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VERIFY: Fact-checking the vice presidential debate

Our VERIFY researchers fact-checked what Vice President Mike Pence and Senator Kamala Harris said during 2020's first and only vice presidential debate.

Republican Mike Pence and Democrat Kamala Harris faced off in Wednesday's vice presidential debate in Salt Lake City.

The debate unfolded as President Donald Trump recovers at the White House after testing positive last week for the coronavirus and spending several days in the hospital.

Our VERIFY researchers are working to fact-check the claims and statements both nominees made throughout the evening Refresh this story for updates. 

CLAIM: When Joe Biden was vice president, 60 million Americans contracted swine flu.

This claim is true.

This is an accurate representation of CDC data, although the time range is not the same. According to the CDC, there were an estimated 60.8 million cases of H1N1 from April 12, 2009 to April 10, 2010. 

The agency noted the number of cases ranged from 43.3 million to 89.3 million. There were also an estimated 274,304 hospitalizations and 12,469 deaths in the United States from swine flu. Meanwhile, the CDC reports 7,475,262 cases of COVID 19 in the U.S., as of Wednesday, including 210,232 deaths. 

It's important to point out that this is not the same time period since COVID-19 hasn't been around for a year yet. 


CLAIM: Vice President Pence claimed that the Trump administration suspended travel from China before five people caught COVID-19.

This claim is false. 

The Trump administration announced it would be suspending travel from China on Jan. 31. As of that day, eight people in the United States were confirmed to have COVID-19, according to Johns Hopkins University. 


CLAIM: While talking about President’s Trump’s travel restrictions on China at the beginning of the COVID-19 pandemic, Pence said, “Joe Biden opposed that decision. He said it was xenophobic and hysterical.”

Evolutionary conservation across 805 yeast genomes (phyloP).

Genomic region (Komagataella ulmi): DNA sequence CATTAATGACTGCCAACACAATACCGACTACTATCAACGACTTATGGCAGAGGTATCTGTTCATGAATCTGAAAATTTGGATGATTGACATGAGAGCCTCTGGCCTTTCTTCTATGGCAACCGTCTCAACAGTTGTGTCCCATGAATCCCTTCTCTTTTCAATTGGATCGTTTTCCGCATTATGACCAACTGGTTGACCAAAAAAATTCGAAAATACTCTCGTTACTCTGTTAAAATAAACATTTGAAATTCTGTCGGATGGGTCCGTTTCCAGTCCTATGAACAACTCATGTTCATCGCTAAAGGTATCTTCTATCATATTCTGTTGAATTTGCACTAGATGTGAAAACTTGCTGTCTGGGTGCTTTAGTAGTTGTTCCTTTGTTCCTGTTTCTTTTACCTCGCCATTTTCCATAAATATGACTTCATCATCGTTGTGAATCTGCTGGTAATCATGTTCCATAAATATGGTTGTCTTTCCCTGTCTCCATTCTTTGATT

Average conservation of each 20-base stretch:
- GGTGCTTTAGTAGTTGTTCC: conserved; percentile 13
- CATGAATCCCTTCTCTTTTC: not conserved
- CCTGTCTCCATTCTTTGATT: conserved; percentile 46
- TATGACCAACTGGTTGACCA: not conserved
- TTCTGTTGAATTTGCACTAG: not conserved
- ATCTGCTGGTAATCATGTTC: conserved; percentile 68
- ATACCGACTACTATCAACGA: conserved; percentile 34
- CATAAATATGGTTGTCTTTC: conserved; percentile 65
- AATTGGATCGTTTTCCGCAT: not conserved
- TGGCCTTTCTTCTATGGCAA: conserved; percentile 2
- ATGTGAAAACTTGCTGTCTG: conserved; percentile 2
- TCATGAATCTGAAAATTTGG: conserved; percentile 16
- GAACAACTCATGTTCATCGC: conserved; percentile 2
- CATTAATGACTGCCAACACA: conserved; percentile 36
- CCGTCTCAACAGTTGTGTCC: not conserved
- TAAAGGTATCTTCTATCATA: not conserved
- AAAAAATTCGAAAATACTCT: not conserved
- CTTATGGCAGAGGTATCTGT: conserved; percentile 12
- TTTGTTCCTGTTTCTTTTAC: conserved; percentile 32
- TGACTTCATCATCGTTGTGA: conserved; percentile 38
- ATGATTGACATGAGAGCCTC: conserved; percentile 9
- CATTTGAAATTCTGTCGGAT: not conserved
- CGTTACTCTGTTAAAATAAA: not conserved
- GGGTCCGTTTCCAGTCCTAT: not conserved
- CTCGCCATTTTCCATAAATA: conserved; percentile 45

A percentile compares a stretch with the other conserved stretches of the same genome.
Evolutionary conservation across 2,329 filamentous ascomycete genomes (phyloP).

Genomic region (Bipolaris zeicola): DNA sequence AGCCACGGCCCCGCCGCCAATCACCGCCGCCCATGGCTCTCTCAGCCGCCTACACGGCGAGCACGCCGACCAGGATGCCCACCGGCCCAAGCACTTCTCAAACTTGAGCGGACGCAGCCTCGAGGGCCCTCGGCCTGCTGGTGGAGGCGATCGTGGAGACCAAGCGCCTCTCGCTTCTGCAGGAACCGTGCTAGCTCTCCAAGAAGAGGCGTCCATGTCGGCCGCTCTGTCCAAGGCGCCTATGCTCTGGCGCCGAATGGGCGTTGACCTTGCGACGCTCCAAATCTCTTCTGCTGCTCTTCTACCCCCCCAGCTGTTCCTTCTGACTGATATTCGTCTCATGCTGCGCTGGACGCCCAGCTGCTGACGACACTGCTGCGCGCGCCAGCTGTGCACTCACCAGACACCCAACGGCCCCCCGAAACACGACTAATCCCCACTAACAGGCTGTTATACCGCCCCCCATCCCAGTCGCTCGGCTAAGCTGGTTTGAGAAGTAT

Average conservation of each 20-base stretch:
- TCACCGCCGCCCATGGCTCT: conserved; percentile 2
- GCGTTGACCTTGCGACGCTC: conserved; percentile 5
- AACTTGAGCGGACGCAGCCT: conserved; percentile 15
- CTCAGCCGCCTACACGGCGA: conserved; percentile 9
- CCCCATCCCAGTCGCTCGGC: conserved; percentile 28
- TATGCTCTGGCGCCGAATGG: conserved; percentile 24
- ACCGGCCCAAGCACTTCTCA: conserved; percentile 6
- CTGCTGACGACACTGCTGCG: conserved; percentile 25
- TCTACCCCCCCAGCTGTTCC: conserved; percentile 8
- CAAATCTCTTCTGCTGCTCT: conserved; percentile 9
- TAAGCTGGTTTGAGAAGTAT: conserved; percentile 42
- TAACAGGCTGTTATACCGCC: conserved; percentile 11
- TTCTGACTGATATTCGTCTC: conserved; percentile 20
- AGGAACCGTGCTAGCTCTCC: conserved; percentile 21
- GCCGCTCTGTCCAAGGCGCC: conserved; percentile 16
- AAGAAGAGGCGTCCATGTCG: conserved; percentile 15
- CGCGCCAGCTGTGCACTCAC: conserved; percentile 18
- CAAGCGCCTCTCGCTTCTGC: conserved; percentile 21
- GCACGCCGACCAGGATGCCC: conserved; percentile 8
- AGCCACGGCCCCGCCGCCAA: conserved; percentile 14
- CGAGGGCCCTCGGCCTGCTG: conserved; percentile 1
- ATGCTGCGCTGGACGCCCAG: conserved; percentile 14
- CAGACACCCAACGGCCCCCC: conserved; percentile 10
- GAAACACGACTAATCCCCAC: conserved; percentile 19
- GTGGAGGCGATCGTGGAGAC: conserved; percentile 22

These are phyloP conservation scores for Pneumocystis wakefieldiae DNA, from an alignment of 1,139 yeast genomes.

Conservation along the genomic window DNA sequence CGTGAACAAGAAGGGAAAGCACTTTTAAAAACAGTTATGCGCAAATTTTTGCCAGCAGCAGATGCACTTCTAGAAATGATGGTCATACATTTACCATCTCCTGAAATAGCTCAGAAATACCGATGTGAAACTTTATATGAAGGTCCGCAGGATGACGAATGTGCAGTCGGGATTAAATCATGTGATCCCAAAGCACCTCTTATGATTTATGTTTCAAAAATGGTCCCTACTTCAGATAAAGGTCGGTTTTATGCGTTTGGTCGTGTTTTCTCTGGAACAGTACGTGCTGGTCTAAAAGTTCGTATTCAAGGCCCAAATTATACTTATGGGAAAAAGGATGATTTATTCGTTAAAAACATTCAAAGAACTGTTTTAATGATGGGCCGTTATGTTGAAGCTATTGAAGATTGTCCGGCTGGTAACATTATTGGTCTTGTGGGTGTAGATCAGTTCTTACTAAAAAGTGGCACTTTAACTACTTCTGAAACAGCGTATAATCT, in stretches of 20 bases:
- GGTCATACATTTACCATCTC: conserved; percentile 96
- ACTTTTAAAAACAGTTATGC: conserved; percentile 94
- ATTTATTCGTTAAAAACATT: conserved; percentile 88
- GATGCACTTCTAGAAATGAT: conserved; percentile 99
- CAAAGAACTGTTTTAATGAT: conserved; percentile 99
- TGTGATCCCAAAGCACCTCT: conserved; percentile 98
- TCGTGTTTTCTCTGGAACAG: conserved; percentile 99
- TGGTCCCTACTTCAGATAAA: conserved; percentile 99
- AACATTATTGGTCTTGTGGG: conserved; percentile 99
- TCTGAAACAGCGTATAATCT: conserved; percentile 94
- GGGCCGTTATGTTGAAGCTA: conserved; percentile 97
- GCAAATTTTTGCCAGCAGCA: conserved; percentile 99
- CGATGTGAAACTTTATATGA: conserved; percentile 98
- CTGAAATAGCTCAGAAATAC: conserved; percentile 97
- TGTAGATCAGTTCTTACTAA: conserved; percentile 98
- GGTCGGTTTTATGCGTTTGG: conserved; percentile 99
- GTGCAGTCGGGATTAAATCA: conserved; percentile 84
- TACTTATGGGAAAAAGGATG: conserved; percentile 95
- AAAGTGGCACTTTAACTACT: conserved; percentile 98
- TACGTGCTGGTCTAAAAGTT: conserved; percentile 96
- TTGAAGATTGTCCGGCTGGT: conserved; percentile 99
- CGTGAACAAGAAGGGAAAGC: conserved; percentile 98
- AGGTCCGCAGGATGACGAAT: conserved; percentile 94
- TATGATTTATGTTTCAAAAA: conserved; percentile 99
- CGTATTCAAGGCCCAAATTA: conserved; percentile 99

While Biden has taken a stance against travel bans, this claim is misleading. Pence is likely referring to a tweet Biden sent on February 1, a day after Trump announced the travel restrictions. 

He said, “We are in the midst of a crisis with the coronavirus. We need to lead the way with science — not Donald Trump’s record of hysteria, xenophobia, and fear-mongering. He is the worst possible person to lead our country through a global health emergency.” 

Biden did not specifically refer to the travel ban when he tweeted about “hysteria and xenophobia." But on March 12, he tweeted against travel bans saying, “A wall will not stop the coronavirus. Banning all travel from Europe — or any other part of the world — will not stop it. This disease could impact every nation and any person on the planet — and we need a plan to combat it.”

CLAIM: Joe Biden wants to end fracking

Looking at official campaign events that directly addressed fracking in the past five months, this claim is false.

In April of this year, Joe Biden did an interview with KDKA, the CBS affiliate in Pittsburgh. The interviewer asked if he would shut down fracking. 

He responded, "No, I would not shut down this industry. I know our Republican friends are trying to say I said that. I said I would not do any new leases on federal lands."

Five months later, in September at a CNN Town Hall with voters from Pennsylvania, Biden was asked, "Do you support the continuation of fracking, safely and with proper guidelines of course, and growing the industry to create additional jobs for our region?" 

He responded: "Yes, I do. I do."

On his campaign website, Biden does call for ending fossil fuel subsidies and for the U.S. to reach net zero emissions by 2050.


CLAIM: Kamala Harris said "I served...on the committee that's responsible for climate. Do you know that this [The Trump] administration took the word 'science' off the website and then took the phrase 'climate change' off the website."

The claim is true, but doesn’t apply to every government website.